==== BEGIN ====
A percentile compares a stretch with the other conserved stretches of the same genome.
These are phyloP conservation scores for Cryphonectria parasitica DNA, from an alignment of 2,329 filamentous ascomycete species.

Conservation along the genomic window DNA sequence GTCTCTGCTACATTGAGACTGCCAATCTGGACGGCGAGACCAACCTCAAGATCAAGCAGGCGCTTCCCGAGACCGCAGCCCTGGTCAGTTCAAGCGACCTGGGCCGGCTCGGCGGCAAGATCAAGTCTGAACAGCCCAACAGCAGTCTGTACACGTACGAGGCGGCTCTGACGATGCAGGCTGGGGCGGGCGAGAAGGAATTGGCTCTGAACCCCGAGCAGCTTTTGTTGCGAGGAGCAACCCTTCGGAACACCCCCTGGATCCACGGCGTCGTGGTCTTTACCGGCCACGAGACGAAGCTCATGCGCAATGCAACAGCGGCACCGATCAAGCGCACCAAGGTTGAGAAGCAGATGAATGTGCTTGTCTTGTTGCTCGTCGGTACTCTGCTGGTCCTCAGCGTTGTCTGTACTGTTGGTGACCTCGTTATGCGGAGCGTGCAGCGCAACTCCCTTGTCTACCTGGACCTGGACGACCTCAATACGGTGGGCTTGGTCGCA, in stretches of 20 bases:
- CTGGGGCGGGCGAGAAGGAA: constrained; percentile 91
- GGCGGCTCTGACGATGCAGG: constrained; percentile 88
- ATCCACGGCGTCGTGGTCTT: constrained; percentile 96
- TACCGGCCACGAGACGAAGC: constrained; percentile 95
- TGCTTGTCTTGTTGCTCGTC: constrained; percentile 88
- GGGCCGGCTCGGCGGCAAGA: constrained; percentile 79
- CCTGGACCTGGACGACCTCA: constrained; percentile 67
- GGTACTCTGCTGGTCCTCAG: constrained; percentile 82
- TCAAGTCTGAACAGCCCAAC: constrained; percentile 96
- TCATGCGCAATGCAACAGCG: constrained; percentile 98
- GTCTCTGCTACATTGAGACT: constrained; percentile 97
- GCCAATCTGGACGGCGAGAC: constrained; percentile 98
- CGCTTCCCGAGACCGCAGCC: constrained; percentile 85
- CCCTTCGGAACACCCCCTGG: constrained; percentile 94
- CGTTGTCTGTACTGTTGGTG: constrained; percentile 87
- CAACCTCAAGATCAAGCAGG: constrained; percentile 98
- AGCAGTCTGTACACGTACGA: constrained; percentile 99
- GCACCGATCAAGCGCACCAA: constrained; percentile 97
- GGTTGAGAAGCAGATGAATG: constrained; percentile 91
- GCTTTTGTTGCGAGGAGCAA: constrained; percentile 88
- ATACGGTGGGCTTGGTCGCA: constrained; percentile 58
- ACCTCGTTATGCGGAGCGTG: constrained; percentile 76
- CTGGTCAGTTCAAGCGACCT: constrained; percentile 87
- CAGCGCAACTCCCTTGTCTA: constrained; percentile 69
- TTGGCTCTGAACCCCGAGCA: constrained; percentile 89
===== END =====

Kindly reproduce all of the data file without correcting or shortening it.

A percentile compares a stretch with the other conserved stretches of the same genome.
These are phyloP conservation scores for Cryphonectria parasitica DNA, from an alignment of 2,329 filamentous ascomycete species.

Conservation along the genomic window DNA sequence GTCTCTGCTACATTGAGACTGCCAATCTGGACGGCGAGACCAACCTCAAGATCAAGCAGGCGCTTCCCGAGACCGCAGCCCTGGTCAGTTCAAGCGACCTGGGCCGGCTCGGCGGCAAGATCAAGTCTGAACAGCCCAACAGCAGTCTGTACACGTACGAGGCGGCTCTGACGATGCAGGCTGGGGCGGGCGAGAAGGAATTGGCTCTGAACCCCGAGCAGCTTTTGTTGCGAGGAGCAACCCTTCGGAACACCCCCTGGATCCACGGCGTCGTGGTCTTTACCGGCCACGAGACGAAGCTCATGCGCAATGCAACAGCGGCACCGATCAAGCGCACCAAGGTTGAGAAGCAGATGAATGTGCTTGTCTTGTTGCTCGTCGGTACTCTGCTGGTCCTCAGCGTTGTCTGTACTGTTGGTGACCTCGTTATGCGGAGCGTGCAGCGCAACTCCCTTGTCTACCTGGACCTGGACGACCTCAATACGGTGGGCTTGGTCGCA, in stretches of 20 bases:
- CTGGGGCGGGCGAGAAGGAA: constrained; percentile 91
- GGCGGCTCTGACGATGCAGG: constrained; percentile 88
- ATCCACGGCGTCGTGGTCTT: constrained; percentile 96
- TACCGGCCACGAGACGAAGC: constrained; percentile 95
- TGCTTGTCTTGTTGCTCGTC: constrained; percentile 88
- GGGCCGGCTCGGCGGCAAGA: constrained; percentile 79
- CCTGGACCTGGACGACCTCA: constrained; percentile 67
- GGTACTCTGCTGGTCCTCAG: constrained; percentile 82
- TCAAGTCTGAACAGCCCAAC: constrained; percentile 96
- TCATGCGCAATGCAACAGCG: constrained; percentile 98
- GTCTCTGCTACATTGAGACT: constrained; percentile 97
- GCCAATCTGGACGGCGAGAC: constrained; percentile 98
- CGCTTCCCGAGACCGCAGCC: constrained; percentile 85
- CCCTTCGGAACACCCCCTGG: constrained; percentile 94
- CGTTGTCTGTACTGTTGGTG: constrained; percentile 87
- CAACCTCAAGATCAAGCAGG: constrained; percentile 98
- AGCAGTCTGTACACGTACGA: constrained; percentile 99
- GCACCGATCAAGCGCACCAA: constrained; percentile 97
- GGTTGAGAAGCAGATGAATG: constrained; percentile 91
- GCTTTTGTTGCGAGGAGCAA: constrained; percentile 88
- ATACGGTGGGCTTGGTCGCA: constrained; percentile 58
- ACCTCGTTATGCGGAGCGTG: constrained; percentile 76
- CTGGTCAGTTCAAGCGACCT: constrained; percentile 87
- CAGCGCAACTCCCTTGTCTA: constrained; percentile 69
- TTGGCTCTGAACCCCGAGCA: constrained; percentile 89